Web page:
... for (int i = 0; i < 10; ++i)
        ptrs[i] = malloc((i | 1) + 1);
    for (int i = 0; i < 5; ++i)...

Once you’ve edited all the conflicts (use git status to check your work), commit the result with git commit -a. (Just like the merge suggested!) The commit message is pre-loaded with merge information.

Conflict resolution can get quite hairy. Luckily, there are lots of visual tools available for editing conflicts; try git mergetool. We also find that git rebase is better at handling certain types of conflicts, but a description of rebasing will have to wait.

Fast forwards

Merging has a best case: one of the branches is a subset of the other. For example, consider git merge origin/master with these commits:


The origin/master history is a subset of the master history:


There’s nothing for the merge to do, so it will report “Already up-to-date.

These commits are also easy to merge:


Here, the master history is a subset of the origin/master history. A git merge origin/master command will fast-forward the master branch to the latest version on origin/master, without creating a new commit:


A fast-forward can never create a conflict.


The convenience command git pull combines git fetch and git merge. The command git pull ORIGIN BRANCH means almost the same thing as git fetch ORIGIN; git merge ORIGIN/BRANCH.


git push is the inverse of git fetch. Where git fetch updates a shadow repository from the remote, git push takes your local version and copies it to a remote repository. You use this to save your local changes in a more permanent way (for example, on code.seas.harvard.edu).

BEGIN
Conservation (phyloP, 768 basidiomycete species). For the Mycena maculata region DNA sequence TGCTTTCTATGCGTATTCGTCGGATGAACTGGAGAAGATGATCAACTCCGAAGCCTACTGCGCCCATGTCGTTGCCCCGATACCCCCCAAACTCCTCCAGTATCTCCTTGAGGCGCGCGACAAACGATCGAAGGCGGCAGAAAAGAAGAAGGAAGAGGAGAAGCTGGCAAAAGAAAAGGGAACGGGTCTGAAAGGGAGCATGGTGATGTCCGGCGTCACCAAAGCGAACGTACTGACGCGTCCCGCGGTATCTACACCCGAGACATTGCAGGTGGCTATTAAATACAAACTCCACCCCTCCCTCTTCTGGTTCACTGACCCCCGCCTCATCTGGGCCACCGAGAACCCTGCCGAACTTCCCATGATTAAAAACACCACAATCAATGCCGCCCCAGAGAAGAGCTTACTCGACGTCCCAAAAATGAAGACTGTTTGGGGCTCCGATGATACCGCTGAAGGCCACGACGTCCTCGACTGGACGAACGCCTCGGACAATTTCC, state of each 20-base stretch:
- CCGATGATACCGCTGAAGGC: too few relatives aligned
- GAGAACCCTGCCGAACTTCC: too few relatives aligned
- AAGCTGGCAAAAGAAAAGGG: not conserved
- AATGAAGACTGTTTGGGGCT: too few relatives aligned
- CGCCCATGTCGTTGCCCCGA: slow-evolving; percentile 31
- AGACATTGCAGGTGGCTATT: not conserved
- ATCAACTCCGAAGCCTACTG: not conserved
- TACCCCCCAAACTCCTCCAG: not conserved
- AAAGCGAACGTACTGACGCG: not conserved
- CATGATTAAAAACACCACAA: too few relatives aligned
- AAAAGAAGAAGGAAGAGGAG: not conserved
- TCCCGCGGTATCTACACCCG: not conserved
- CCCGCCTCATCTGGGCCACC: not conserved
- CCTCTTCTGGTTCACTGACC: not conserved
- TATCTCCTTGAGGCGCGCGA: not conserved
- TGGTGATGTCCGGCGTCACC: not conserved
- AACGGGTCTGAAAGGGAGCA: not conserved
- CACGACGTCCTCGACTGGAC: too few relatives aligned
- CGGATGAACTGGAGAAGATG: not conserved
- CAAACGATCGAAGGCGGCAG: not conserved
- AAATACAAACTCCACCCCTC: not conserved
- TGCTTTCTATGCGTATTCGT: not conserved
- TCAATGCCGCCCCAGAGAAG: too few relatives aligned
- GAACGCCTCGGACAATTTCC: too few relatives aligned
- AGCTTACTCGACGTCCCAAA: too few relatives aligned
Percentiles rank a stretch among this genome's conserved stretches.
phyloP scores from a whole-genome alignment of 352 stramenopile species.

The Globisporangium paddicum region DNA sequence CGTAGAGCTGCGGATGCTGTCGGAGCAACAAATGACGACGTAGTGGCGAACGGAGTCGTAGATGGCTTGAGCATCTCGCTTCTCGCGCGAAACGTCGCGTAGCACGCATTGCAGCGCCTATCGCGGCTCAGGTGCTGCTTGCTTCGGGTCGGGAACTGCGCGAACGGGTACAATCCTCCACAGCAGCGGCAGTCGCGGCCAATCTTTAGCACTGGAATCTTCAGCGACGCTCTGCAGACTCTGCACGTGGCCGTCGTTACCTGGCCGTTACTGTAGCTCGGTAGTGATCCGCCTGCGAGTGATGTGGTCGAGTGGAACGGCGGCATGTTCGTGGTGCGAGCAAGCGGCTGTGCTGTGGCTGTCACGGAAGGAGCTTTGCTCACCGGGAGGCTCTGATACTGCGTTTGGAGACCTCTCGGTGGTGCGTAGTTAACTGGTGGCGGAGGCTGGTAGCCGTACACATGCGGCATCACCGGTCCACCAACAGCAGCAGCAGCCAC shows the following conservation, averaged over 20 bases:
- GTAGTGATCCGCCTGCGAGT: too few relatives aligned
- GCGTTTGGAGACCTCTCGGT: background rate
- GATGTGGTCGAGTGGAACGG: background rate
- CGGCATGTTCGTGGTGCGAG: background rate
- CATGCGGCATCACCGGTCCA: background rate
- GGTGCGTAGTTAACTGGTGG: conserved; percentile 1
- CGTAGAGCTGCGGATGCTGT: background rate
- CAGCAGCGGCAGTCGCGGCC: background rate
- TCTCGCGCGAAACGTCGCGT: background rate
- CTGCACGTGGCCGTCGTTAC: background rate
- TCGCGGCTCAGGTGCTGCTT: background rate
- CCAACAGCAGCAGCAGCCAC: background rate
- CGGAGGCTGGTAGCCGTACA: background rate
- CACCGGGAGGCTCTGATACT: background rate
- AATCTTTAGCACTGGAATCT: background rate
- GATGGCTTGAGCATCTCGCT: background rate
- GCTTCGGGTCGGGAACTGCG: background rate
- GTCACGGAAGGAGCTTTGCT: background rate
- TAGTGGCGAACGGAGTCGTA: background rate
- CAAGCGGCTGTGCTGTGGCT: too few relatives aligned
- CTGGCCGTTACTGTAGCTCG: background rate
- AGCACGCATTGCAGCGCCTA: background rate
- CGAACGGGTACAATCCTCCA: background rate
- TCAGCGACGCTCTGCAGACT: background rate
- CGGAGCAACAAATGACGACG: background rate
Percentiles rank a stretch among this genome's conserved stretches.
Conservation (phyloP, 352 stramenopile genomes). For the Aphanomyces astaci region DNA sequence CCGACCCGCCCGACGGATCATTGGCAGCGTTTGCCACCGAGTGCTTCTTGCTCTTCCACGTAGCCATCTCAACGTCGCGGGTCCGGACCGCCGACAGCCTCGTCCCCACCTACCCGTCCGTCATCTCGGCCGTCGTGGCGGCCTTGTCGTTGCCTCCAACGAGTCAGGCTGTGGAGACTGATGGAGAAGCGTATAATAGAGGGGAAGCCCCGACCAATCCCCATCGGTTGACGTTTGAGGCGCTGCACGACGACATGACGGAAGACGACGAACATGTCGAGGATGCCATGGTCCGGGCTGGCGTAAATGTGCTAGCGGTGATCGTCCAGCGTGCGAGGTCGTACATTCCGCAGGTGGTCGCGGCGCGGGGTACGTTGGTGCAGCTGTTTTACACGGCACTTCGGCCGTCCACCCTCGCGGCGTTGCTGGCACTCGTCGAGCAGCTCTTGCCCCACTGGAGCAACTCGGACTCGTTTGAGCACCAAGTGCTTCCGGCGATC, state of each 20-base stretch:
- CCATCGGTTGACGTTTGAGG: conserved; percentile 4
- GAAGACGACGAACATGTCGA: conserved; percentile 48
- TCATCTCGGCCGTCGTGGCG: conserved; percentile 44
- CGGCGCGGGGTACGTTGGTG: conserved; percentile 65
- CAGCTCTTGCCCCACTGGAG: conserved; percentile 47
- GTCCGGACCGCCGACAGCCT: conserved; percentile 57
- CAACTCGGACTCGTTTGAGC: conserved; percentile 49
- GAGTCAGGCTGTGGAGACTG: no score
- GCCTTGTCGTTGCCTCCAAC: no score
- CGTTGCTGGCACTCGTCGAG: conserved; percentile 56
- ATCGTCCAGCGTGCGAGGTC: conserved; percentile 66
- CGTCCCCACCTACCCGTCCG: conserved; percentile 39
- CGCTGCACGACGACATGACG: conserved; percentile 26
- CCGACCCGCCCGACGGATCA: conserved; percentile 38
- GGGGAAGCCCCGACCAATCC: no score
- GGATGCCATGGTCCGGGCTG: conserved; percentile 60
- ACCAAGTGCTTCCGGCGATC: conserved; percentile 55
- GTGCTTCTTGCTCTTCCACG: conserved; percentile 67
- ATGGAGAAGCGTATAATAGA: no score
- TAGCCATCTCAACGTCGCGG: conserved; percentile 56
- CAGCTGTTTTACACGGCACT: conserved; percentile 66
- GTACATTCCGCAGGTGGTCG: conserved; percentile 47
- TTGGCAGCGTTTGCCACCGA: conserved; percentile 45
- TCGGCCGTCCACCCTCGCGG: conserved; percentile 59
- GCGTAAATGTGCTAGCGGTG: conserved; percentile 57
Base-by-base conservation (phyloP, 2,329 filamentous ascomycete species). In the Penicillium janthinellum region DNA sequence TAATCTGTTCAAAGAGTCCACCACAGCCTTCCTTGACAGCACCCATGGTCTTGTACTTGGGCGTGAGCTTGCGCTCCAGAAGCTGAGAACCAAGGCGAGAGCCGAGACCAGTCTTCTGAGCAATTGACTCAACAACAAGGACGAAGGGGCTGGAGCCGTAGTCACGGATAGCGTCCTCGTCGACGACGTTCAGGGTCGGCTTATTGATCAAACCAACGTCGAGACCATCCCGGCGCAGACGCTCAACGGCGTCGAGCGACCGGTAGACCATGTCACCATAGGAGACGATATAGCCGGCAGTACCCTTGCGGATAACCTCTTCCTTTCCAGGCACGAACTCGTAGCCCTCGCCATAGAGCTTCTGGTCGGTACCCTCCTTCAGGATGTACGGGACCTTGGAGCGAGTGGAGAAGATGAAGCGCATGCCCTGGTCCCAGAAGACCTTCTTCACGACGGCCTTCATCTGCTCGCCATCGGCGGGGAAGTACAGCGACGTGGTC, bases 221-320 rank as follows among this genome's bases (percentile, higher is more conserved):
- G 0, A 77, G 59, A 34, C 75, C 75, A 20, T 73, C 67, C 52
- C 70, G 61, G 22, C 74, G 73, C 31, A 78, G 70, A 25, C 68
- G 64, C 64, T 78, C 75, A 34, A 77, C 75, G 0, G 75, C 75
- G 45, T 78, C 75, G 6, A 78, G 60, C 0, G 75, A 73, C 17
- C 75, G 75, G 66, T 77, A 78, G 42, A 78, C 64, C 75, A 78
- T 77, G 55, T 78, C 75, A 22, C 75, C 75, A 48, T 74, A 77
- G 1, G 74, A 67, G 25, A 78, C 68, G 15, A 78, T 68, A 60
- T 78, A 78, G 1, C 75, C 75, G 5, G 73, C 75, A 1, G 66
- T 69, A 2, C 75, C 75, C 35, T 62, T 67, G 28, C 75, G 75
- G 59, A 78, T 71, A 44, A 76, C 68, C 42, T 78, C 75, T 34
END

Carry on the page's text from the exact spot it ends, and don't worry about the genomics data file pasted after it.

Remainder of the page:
The command git push REMOTE BRANCH will take your local BRANCH and push a copy of it onto REMOTE’s BRANCH. For example, git push origin master pushes your local master branch to the origin remote’s master branch. For instance, from this state:


git push origin master would do this:


Now origin/master is the same commit as the local master.

Normally git push will reject every attempt to push that is not a fast-forward. If it complains, you need to merge first with the remote branch, for instance by git pull origin master. Push again after completing the merge.

Pushes don’t consider the working copy at all, they only copy committed versions.


This just scratches the surface of what git can do, but should offer you the conceptual tools and enough basic commands to get a lot done. For more on git, check out some of the resources available online: